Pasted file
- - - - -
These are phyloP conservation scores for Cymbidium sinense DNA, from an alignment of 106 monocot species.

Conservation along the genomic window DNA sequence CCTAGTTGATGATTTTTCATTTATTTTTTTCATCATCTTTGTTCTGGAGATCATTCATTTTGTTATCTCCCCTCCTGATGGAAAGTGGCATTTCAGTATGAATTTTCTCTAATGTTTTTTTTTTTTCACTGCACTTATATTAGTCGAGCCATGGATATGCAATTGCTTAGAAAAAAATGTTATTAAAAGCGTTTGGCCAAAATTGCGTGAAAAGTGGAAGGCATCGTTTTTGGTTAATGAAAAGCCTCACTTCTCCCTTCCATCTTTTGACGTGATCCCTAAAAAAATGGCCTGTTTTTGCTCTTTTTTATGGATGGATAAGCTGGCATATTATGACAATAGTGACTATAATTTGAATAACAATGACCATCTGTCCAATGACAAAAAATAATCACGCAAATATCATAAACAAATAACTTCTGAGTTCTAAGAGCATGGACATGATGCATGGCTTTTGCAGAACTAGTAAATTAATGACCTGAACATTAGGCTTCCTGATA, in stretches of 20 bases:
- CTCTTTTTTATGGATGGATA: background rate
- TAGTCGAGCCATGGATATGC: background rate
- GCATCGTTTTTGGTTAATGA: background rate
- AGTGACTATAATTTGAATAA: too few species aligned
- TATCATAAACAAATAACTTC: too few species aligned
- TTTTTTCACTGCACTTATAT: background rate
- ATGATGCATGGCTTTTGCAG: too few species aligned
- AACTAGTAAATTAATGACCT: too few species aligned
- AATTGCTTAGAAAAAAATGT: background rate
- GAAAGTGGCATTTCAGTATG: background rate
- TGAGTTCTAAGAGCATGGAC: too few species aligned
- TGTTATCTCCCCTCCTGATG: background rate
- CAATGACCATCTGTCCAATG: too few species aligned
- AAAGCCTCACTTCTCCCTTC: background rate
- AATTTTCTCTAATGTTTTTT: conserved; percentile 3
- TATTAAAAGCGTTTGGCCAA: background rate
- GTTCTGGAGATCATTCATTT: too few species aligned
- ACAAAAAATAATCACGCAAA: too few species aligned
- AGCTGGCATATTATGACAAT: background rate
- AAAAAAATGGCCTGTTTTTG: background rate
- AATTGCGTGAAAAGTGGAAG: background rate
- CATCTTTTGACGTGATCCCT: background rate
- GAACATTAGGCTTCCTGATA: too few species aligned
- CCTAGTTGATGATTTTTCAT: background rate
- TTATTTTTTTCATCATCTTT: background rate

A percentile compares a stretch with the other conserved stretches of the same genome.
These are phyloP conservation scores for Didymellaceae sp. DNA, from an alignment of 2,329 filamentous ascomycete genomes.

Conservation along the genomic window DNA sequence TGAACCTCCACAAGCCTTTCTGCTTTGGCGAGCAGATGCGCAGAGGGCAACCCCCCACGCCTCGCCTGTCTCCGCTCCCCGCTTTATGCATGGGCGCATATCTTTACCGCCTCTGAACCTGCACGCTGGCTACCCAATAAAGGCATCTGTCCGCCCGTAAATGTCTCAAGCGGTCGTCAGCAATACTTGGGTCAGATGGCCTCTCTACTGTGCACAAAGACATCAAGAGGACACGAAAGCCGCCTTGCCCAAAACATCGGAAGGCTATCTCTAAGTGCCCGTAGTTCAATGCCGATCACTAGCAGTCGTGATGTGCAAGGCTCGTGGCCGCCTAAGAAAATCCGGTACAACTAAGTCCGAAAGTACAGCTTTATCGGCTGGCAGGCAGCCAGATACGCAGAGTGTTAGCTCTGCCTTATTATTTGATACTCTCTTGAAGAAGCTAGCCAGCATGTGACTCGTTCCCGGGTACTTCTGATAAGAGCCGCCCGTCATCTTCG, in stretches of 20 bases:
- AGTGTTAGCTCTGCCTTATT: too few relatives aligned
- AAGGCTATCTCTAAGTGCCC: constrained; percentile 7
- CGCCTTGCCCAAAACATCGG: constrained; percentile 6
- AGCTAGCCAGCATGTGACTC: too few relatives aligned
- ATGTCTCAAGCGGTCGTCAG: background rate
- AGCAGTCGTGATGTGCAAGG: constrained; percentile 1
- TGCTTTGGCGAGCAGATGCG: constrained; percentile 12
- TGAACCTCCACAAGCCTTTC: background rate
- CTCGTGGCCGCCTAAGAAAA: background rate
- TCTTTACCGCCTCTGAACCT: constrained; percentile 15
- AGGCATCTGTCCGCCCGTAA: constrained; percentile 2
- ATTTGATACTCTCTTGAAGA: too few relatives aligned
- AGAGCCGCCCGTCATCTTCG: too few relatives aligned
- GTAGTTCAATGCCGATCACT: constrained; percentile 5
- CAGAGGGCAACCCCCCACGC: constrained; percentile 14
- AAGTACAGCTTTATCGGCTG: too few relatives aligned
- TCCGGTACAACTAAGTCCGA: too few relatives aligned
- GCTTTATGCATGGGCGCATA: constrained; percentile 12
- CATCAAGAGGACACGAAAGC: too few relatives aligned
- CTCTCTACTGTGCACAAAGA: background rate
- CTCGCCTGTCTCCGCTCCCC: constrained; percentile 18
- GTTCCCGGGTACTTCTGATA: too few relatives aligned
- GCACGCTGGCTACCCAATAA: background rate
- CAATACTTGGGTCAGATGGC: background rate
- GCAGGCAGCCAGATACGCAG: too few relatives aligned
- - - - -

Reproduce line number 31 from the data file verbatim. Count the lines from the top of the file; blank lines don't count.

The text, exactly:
- AGTGTTAGCTCTGCCTTATT: too few relatives aligned